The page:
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Over the last thirty-five years, Diane Simpson has produced a unique body of work founded on the relationship between precise, diagrammatic drawings and the uncanny sculptures they generate. Simpson begins by translating details she encounters in daily life and through research—elements of clothing, parts of the body, domestic and public archi-tectural details—into rigorous schematic drawings rendered at a 45-degree angle. From these plans she retranslates each detail back again into an object in the world. She creates each sculpture through labor-intensive fabrication, using materials that range from corrugated cardboard and MDF (medium-density fiberboard) to aluminum, wool, polyester, poplar, faux fur, mahogany, brass, copper, and steel. During this process, her original sources are wholly transformed.
Elements of clothing are Simpson’s most frequent subject. Drawing inspiration from both physical facts and their social contexts, Simpson’s decisions about color, bodily proportions, clothing references, fashion, and style add pointed specificity to each sculpture’s abstracted form. By exaggerating details such as sleeves and necklines, and often highlighting ancillary garments that cover and hide, Simpson’s outsized forms make a big deal out of the marginal. Vest (Scalloped) is one of only a few works that appropriate an existing material element: the base of the work is a stand from a dress form, which Simpson has wholly transformed by applying a thick, skinlike coating in a turquoise reminiscent of a 1950s appliance color. The upper vest form is made of a psychedelically patterned linoleum on one side and an elegant, minimalist combination of burlap and copper on the other side. Simpson is committed to the small details that normally function as supporting characters and that, by the end of her labor-intensive process, have gained new stature and created a playful distortion of everyday life.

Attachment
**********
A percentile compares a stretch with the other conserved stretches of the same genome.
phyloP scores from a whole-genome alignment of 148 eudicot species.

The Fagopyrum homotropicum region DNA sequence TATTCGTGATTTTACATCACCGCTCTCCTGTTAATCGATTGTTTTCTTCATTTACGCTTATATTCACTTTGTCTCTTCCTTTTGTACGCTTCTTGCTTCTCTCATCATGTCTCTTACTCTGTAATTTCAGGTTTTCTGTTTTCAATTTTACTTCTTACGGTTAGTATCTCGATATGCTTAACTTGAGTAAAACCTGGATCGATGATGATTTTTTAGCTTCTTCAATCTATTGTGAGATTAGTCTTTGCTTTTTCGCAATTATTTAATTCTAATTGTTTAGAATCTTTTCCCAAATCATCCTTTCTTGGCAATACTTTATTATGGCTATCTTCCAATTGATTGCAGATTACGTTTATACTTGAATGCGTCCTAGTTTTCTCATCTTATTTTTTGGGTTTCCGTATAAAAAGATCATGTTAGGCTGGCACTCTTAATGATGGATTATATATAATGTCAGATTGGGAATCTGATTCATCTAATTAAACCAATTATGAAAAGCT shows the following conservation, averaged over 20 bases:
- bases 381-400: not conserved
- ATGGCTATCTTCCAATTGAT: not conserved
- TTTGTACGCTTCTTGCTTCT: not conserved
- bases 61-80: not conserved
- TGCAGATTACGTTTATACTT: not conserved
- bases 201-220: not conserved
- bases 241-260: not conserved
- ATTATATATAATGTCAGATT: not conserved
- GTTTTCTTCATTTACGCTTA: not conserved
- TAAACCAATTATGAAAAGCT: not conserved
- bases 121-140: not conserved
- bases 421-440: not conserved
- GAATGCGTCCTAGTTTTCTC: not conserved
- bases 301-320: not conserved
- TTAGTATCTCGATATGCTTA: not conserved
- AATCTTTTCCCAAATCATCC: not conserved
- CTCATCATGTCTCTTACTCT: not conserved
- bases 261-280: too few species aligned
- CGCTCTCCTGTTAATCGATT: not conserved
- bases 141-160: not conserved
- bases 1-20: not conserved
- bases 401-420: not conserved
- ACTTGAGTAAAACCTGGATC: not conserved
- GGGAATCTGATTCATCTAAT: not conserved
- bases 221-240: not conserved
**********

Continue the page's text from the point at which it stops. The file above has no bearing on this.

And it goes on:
Vest (Scalloped) joins other sculptural works in the ICA/Boston collection that address the body, gender, and the domestic, by artists such as Louise Bourgeois, Josh Faught, and Doris Salcedo.
Acquired through the generosity of Fotene Demoulas, in honor of Dan Byers